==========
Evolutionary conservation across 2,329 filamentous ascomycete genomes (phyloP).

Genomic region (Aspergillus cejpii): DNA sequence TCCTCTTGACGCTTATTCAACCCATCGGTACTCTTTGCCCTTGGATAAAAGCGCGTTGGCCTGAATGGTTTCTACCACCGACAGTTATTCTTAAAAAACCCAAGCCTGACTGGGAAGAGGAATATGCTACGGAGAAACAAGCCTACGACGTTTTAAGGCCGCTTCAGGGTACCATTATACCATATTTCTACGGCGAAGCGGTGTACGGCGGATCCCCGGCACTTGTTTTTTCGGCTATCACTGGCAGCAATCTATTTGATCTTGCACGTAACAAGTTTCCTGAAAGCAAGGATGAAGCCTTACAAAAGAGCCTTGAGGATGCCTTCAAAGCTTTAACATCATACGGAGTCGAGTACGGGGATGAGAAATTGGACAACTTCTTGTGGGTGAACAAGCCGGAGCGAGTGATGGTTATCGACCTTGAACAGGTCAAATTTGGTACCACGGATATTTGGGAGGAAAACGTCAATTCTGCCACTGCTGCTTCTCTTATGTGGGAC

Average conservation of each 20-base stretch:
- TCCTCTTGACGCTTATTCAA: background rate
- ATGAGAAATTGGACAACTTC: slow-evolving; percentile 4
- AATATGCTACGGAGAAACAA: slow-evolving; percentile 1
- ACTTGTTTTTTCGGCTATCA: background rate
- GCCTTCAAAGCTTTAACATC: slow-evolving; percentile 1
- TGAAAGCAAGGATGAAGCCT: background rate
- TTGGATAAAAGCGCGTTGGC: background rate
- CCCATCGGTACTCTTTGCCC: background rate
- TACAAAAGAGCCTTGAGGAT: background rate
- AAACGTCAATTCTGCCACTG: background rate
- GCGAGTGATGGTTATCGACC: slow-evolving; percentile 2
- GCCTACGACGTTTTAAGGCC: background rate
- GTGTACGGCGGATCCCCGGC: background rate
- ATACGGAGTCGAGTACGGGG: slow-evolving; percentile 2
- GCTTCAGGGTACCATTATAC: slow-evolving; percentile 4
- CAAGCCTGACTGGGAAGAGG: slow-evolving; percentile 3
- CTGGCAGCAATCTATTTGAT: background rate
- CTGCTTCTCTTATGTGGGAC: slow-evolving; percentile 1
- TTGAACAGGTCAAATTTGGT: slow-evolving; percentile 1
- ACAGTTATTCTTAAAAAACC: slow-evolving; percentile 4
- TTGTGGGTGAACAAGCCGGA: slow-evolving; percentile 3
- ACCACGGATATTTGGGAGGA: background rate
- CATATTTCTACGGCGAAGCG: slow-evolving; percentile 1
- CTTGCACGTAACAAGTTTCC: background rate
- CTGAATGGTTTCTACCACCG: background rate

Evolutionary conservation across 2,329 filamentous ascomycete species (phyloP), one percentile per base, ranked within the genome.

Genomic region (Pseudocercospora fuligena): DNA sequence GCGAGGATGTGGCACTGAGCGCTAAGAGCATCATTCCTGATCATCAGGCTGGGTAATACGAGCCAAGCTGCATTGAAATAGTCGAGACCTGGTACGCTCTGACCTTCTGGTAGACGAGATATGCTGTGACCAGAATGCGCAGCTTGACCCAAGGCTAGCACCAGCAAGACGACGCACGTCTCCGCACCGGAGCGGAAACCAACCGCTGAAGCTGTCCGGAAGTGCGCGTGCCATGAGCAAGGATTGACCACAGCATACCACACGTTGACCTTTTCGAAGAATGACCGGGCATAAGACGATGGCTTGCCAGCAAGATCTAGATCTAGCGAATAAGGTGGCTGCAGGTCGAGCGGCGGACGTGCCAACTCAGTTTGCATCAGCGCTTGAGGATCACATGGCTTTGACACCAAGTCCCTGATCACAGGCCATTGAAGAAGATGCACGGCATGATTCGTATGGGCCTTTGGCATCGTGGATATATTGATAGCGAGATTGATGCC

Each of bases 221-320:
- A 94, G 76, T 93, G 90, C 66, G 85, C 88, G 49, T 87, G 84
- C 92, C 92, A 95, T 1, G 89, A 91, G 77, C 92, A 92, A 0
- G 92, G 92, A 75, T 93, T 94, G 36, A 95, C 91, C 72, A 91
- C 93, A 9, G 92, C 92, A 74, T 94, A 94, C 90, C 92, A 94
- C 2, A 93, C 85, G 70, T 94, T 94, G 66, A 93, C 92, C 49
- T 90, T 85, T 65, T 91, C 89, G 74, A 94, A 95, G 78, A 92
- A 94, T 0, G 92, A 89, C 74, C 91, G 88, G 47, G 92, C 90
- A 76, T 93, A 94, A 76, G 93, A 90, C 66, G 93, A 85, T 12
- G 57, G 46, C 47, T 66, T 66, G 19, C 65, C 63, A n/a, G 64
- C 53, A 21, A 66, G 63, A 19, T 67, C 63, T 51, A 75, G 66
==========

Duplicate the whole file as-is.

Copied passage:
Evolutionary conservation across 2,329 filamentous ascomycete genomes (phyloP).

Genomic region (Aspergillus cejpii): DNA sequence TCCTCTTGACGCTTATTCAACCCATCGGTACTCTTTGCCCTTGGATAAAAGCGCGTTGGCCTGAATGGTTTCTACCACCGACAGTTATTCTTAAAAAACCCAAGCCTGACTGGGAAGAGGAATATGCTACGGAGAAACAAGCCTACGACGTTTTAAGGCCGCTTCAGGGTACCATTATACCATATTTCTACGGCGAAGCGGTGTACGGCGGATCCCCGGCACTTGTTTTTTCGGCTATCACTGGCAGCAATCTATTTGATCTTGCACGTAACAAGTTTCCTGAAAGCAAGGATGAAGCCTTACAAAAGAGCCTTGAGGATGCCTTCAAAGCTTTAACATCATACGGAGTCGAGTACGGGGATGAGAAATTGGACAACTTCTTGTGGGTGAACAAGCCGGAGCGAGTGATGGTTATCGACCTTGAACAGGTCAAATTTGGTACCACGGATATTTGGGAGGAAAACGTCAATTCTGCCACTGCTGCTTCTCTTATGTGGGAC

Average conservation of each 20-base stretch:
- TCCTCTTGACGCTTATTCAA: background rate
- ATGAGAAATTGGACAACTTC: slow-evolving; percentile 4
- AATATGCTACGGAGAAACAA: slow-evolving; percentile 1
- ACTTGTTTTTTCGGCTATCA: background rate
- GCCTTCAAAGCTTTAACATC: slow-evolving; percentile 1
- TGAAAGCAAGGATGAAGCCT: background rate
- TTGGATAAAAGCGCGTTGGC: background rate
- CCCATCGGTACTCTTTGCCC: background rate
- TACAAAAGAGCCTTGAGGAT: background rate
- AAACGTCAATTCTGCCACTG: background rate
- GCGAGTGATGGTTATCGACC: slow-evolving; percentile 2
- GCCTACGACGTTTTAAGGCC: background rate
- GTGTACGGCGGATCCCCGGC: background rate
- ATACGGAGTCGAGTACGGGG: slow-evolving; percentile 2
- GCTTCAGGGTACCATTATAC: slow-evolving; percentile 4
- CAAGCCTGACTGGGAAGAGG: slow-evolving; percentile 3
- CTGGCAGCAATCTATTTGAT: background rate
- CTGCTTCTCTTATGTGGGAC: slow-evolving; percentile 1
- TTGAACAGGTCAAATTTGGT: slow-evolving; percentile 1
- ACAGTTATTCTTAAAAAACC: slow-evolving; percentile 4
- TTGTGGGTGAACAAGCCGGA: slow-evolving; percentile 3
- ACCACGGATATTTGGGAGGA: background rate
- CATATTTCTACGGCGAAGCG: slow-evolving; percentile 1
- CTTGCACGTAACAAGTTTCC: background rate
- CTGAATGGTTTCTACCACCG: background rate

Evolutionary conservation across 2,329 filamentous ascomycete species (phyloP), one percentile per base, ranked within the genome.

Genomic region (Pseudocercospora fuligena): DNA sequence GCGAGGATGTGGCACTGAGCGCTAAGAGCATCATTCCTGATCATCAGGCTGGGTAATACGAGCCAAGCTGCATTGAAATAGTCGAGACCTGGTACGCTCTGACCTTCTGGTAGACGAGATATGCTGTGACCAGAATGCGCAGCTTGACCCAAGGCTAGCACCAGCAAGACGACGCACGTCTCCGCACCGGAGCGGAAACCAACCGCTGAAGCTGTCCGGAAGTGCGCGTGCCATGAGCAAGGATTGACCACAGCATACCACACGTTGACCTTTTCGAAGAATGACCGGGCATAAGACGATGGCTTGCCAGCAAGATCTAGATCTAGCGAATAAGGTGGCTGCAGGTCGAGCGGCGGACGTGCCAACTCAGTTTGCATCAGCGCTTGAGGATCACATGGCTTTGACACCAAGTCCCTGATCACAGGCCATTGAAGAAGATGCACGGCATGATTCGTATGGGCCTTTGGCATCGTGGATATATTGATAGCGAGATTGATGCC

Each of bases 221-320:
- A 94, G 76, T 93, G 90, C 66, G 85, C 88, G 49, T 87, G 84
- C 92, C 92, A 95, T 1, G 89, A 91, G 77, C 92, A 92, A 0
- G 92, G 92, A 75, T 93, T 94, G 36, A 95, C 91, C 72, A 91
- C 93, A 9, G 92, C 92, A 74, T 94, A 94, C 90, C 92, A 94
- C 2, A 93, C 85, G 70, T 94, T 94, G 66, A 93, C 92, C 49
- T 90, T 85, T 65, T 91, C 89, G 74, A 94, A 95, G 78, A 92
- A 94, T 0, G 92, A 89, C 74, C 91, G 88, G 47, G 92, C 90
- A 76, T 93, A 94, A 76, G 93, A 90, C 66, G 93, A 85, T 12
- G 57, G 46, C 47, T 66, T 66, G 19, C 65, C 63, A n/a, G 64
- C 53, A 21, A 66, G 63, A 19, T 67, C 63, T 51, A 75, G 66